Dozens of Kurdish journalists face terrorism charges in Turkey
The biggest media trial in Turkey's history has begun in what human rights groups say is an attempt by the government to intimidate the press and punish pro-Kurdish activists.
A total of 44 Kurdish journalists appeared in court in Istanbul on various terrorism charges, including accusations that they have supported the KCK, an illegal pan-Kurdish movement that includes the PKK, the armed Kurdistan Workers' party. Of those, 36 have been in pre-trial detention since December.
The hearing was delayed after the defendants made an attempt to defend themselves in Kurdish, their mother language, a request denied by the judge. Twelve of the defendants are said to have led a terrorist organisation and 32 are accused of being members of a terrorist organisation. Prosecutors have demanded prison sentences ranging from seven and a half to 22 and a half years.
The contentious case comes amid an escalation of Turkey's 28-year-old Kurdish insurgency, with renewed clashes between the PKK and Turkish security forces. Over the past 14 months, the country has seen its worst violence since the PKK's leader, Abdullah Öcalan, was captured and jailed in 1999. Since June 2011, at least 708 people have been killed, according to the Brussels-based International Crisis Group. The victims include 405 PKK fighters, 209 soldiers and police, and 84 civilians, it said.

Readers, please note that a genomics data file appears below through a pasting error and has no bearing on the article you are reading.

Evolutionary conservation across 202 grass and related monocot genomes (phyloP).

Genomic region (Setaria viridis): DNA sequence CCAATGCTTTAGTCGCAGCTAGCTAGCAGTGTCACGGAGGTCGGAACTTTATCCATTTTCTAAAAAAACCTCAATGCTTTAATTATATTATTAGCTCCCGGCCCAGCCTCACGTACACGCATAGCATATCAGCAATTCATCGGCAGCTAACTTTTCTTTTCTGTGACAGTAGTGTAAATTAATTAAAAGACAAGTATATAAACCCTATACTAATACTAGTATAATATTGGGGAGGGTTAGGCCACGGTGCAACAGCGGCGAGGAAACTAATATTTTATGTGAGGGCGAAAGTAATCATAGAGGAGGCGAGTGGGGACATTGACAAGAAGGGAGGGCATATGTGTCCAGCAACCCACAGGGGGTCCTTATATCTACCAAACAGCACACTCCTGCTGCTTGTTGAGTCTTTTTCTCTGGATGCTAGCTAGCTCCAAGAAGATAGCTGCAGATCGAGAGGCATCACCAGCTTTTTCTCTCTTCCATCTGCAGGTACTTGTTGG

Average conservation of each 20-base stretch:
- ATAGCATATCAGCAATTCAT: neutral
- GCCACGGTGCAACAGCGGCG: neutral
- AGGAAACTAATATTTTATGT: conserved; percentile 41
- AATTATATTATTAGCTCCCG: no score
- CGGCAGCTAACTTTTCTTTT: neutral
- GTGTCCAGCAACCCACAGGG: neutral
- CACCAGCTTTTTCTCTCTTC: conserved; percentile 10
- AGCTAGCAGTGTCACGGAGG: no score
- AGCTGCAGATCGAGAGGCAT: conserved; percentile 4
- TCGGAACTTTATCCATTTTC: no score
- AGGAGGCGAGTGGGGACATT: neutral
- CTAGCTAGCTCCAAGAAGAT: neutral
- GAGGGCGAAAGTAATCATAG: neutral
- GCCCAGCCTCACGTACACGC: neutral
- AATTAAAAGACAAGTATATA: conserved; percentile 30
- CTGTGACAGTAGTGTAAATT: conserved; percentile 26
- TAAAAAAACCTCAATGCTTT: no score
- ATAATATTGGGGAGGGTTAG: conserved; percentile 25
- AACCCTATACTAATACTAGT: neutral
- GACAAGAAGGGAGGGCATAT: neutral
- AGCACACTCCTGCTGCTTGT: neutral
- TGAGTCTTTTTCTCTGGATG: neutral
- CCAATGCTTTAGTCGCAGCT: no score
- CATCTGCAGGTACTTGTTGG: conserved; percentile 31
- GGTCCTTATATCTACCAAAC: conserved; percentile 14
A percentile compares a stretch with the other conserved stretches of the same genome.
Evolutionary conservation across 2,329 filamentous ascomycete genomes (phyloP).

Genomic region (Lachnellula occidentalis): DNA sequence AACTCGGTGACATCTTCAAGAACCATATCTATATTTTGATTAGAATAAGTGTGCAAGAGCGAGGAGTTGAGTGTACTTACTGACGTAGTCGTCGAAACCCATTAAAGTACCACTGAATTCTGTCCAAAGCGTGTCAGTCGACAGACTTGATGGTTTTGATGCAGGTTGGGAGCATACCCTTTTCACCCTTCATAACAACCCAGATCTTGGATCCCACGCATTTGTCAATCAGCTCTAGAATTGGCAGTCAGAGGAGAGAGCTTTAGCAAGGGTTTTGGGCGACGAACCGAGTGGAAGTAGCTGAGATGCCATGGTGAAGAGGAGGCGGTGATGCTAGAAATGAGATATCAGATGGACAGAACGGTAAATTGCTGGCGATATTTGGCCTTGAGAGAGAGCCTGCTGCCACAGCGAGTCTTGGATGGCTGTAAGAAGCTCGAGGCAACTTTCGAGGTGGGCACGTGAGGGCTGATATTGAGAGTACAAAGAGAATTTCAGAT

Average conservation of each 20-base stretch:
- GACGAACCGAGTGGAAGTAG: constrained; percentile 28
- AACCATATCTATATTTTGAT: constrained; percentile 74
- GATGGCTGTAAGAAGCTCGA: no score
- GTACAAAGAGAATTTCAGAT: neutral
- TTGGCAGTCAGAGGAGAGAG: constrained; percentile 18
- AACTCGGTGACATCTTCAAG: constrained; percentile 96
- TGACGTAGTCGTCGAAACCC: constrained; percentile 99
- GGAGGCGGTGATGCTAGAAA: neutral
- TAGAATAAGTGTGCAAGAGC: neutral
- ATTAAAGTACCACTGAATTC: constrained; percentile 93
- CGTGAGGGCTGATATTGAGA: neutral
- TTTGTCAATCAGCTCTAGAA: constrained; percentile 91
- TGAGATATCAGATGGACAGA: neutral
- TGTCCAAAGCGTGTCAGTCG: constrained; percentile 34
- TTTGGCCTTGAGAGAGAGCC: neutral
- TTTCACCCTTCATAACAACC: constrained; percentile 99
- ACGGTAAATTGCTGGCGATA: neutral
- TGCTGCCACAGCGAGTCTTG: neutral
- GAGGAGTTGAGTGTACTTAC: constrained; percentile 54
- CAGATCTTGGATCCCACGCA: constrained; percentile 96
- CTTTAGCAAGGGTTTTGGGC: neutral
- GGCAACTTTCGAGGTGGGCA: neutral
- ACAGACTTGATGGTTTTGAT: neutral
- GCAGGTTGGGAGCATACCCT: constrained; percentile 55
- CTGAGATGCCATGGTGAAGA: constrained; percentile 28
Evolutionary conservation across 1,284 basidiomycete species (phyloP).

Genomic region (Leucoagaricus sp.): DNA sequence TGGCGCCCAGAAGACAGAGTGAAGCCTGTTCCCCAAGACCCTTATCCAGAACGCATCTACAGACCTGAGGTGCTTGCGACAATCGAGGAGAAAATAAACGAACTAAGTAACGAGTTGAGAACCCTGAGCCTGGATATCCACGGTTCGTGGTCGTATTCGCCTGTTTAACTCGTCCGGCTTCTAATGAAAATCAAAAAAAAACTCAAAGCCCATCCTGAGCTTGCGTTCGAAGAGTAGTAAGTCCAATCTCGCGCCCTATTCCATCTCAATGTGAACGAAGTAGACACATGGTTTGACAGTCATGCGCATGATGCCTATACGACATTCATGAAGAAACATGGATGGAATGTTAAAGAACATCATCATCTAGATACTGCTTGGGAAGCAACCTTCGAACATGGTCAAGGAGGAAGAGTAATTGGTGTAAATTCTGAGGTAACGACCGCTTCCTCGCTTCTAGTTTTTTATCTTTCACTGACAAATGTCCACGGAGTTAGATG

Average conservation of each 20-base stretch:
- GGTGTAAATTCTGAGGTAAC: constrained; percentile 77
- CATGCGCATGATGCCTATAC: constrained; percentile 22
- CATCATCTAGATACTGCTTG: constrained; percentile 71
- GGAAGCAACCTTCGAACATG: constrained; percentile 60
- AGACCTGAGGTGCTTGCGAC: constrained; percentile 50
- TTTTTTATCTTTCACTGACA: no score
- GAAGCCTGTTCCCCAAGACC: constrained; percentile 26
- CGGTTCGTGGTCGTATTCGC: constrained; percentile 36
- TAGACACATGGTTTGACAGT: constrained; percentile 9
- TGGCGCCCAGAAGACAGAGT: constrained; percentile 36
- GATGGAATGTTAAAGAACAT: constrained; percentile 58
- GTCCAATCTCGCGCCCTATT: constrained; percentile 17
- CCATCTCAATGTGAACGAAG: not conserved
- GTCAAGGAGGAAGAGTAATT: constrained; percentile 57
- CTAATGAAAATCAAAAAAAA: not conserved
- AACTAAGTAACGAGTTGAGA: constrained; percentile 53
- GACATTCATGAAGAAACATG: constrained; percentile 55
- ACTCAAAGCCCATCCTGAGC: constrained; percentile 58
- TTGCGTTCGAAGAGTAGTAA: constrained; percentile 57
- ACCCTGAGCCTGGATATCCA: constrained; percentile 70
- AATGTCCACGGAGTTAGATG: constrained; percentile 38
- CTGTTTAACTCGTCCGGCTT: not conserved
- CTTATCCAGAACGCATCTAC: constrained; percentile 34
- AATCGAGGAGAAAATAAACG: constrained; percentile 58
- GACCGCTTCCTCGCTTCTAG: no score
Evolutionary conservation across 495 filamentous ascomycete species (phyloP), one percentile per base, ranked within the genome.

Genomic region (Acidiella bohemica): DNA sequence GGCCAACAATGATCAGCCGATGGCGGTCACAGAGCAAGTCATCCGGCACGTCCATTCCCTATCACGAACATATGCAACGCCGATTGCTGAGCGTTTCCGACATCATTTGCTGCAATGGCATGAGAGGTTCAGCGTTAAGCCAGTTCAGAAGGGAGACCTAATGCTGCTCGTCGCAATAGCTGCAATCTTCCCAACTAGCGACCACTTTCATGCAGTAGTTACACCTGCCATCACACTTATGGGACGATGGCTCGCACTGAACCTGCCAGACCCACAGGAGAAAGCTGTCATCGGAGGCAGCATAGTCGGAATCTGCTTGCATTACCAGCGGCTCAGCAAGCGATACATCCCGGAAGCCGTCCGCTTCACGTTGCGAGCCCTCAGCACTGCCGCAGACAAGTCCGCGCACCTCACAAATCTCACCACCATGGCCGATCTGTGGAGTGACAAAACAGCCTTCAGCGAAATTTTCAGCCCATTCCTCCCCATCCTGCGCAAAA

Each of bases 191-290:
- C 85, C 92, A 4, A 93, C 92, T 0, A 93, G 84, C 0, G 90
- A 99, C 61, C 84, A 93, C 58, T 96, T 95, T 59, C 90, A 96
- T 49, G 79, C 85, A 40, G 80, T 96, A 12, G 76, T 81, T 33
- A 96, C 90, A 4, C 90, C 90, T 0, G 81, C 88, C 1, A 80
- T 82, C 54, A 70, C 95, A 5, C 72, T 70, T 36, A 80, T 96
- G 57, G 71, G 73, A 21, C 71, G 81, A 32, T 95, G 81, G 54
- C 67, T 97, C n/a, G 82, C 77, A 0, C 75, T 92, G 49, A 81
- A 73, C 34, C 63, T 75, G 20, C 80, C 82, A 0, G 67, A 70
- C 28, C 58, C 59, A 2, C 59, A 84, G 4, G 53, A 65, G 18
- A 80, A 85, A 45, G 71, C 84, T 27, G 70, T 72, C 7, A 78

Meanwhile, a peaceful initiative by Turkey's prime minister, Recep Tayyip Erdogan, and his ruling Justice and Development party (AKP) to improve Kurdish rights has fizzled out. Instead, thousands of non-violent Kurdish politicians and sympathisers have been arrested and charged with terrorism offences. The journalists are the latest group to go on trial, activists say.
"This is bad for Turkey's international image," said Hüseyin Bagci, of Ankara's Middle East Technical University's international relations department. Bagci described Erdogan's Kurdish political initiative – unpopular with many Turks – as dead, but said the government remained divided over how to deal with the worsening insurgency, with no clear strategy.
Human rights groups have repeatedly criticised the Turkish government for the prosecution of pro-Kurdish politicians, activists and journalists who exercise their right to freedom of expression. (...)